Daaamn. A mean, helluva movie. I liked Winterbottom’s Code 46 then was on the fence after 9 Songs and 24hr Party People, but this one redeems him (for its intentions alone, but I thought it was well-made). And this is a movie with intentions… it has a definite and righteous goal.
Interesting how people call this (like Touching the Void before it) a documentary when it’s mostly re-enactments with voice-over. Three guys went to afghanistan, got caught up in the al-qaeda retreat by mistake, and got captured by the US forces. Or that’s what they say happened… whatever truly happened does not matter, because it’s what happens next, their imprisonment and torture, that really counts. Seems like the US forces can do whatever they want without repercussion, so I’m surprised they even let these guys loose to tell their stories, despite their innocence. Took ’em two years to do it, though. My favorite part is the Americans and Brits pointing at zoomed-in photographs and grainy videotapes, pointing at blurred heads in the crowd and saying to these guys “this is you, admit this is you at an osama bin laden rally”). It’s not them, and our guys have proof they were in Britain the entire year in question, but all the inquisitors want is a confession (of anything at all, however false)… and apparently all middle-eastern people look the same to them.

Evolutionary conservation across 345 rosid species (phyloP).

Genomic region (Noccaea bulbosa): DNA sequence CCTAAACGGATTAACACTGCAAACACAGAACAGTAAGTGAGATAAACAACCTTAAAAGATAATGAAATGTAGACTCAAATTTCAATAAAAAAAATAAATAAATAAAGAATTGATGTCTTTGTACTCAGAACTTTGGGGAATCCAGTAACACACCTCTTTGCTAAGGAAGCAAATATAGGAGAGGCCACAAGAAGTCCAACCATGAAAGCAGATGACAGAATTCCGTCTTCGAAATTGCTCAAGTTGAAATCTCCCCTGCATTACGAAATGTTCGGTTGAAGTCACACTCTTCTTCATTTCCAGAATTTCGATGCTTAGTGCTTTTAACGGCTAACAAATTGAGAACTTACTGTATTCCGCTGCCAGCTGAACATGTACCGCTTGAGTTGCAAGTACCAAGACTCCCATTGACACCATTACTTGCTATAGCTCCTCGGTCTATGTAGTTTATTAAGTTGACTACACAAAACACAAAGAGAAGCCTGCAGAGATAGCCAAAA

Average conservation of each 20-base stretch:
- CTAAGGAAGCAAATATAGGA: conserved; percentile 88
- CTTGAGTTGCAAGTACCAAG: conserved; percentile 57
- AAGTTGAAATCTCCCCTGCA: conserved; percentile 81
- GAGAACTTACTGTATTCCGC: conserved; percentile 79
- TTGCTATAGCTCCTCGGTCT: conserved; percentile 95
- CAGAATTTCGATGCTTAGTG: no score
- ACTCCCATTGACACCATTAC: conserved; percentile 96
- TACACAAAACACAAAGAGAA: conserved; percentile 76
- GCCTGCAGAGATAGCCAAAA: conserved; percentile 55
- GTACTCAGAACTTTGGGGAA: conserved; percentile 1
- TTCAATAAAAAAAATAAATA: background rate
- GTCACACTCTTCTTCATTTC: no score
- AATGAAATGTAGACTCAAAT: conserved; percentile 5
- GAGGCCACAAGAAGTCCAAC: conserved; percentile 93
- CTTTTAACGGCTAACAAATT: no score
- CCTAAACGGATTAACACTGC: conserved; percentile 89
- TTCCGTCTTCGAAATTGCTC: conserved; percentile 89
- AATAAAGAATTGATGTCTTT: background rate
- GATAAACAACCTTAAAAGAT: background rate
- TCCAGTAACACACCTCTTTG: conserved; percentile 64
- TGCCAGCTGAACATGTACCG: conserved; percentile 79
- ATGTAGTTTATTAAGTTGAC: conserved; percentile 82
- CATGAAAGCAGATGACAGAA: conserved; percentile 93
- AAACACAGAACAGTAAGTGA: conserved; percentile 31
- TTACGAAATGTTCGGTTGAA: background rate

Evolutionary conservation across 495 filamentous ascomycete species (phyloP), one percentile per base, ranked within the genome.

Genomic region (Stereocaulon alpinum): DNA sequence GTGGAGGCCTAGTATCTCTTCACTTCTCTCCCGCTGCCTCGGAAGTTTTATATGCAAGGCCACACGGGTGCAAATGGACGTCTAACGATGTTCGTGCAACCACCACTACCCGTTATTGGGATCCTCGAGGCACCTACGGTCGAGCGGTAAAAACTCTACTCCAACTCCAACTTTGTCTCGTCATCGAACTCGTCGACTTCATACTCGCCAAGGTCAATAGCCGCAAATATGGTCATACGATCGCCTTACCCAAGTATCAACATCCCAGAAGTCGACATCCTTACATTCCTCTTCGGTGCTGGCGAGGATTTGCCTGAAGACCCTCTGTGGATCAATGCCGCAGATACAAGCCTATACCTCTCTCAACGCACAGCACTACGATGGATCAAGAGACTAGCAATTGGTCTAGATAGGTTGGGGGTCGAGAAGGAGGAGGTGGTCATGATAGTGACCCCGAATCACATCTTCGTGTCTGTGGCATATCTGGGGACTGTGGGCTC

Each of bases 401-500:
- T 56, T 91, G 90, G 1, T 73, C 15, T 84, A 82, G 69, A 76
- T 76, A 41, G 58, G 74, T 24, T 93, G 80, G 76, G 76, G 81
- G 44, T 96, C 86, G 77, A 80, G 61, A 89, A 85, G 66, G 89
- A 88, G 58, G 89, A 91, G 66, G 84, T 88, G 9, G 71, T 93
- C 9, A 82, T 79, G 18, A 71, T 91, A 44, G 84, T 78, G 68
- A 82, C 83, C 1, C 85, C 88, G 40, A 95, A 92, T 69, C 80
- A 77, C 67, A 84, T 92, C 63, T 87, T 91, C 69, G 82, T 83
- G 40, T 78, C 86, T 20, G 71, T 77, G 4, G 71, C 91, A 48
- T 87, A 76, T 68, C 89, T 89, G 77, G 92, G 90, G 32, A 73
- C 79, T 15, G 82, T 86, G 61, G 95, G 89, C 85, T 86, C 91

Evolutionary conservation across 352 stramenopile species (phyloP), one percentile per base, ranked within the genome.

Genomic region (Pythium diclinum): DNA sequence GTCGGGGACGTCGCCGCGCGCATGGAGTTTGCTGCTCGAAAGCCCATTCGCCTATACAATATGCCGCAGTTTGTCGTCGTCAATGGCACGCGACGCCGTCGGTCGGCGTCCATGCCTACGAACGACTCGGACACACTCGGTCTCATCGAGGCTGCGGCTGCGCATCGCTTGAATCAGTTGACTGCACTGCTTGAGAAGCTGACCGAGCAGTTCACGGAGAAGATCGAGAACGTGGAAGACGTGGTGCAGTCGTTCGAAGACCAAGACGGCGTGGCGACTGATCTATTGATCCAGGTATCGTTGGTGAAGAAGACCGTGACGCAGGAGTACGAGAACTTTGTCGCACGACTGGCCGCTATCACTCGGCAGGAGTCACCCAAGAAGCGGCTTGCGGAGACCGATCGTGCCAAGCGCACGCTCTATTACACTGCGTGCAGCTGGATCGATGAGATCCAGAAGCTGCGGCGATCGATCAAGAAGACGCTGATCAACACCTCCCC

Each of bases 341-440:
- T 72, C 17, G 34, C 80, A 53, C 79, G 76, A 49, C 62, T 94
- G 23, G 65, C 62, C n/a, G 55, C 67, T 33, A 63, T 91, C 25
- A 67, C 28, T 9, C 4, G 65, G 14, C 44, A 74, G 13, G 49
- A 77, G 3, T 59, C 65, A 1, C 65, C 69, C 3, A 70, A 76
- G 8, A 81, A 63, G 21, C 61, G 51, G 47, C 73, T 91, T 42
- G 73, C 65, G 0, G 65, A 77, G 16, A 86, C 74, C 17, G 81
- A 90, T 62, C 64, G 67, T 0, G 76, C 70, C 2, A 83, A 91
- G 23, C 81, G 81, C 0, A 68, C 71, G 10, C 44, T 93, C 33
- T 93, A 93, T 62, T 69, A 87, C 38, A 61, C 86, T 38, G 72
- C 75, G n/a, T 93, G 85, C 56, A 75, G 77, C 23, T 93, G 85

As an expose of the post-terror guantanamo system, it’s a horribly necessary film. Sad, mean and awful, but with a purpose, an anti-torture agenda. Winterbottom’s a minor hero for actually travelling to Afghanistan and Iran to shoot this. The story continues, since some of the film team was detained on the way home from winning prizes at the Berlin film festival and “asked if they intended to make any more political films” Scary.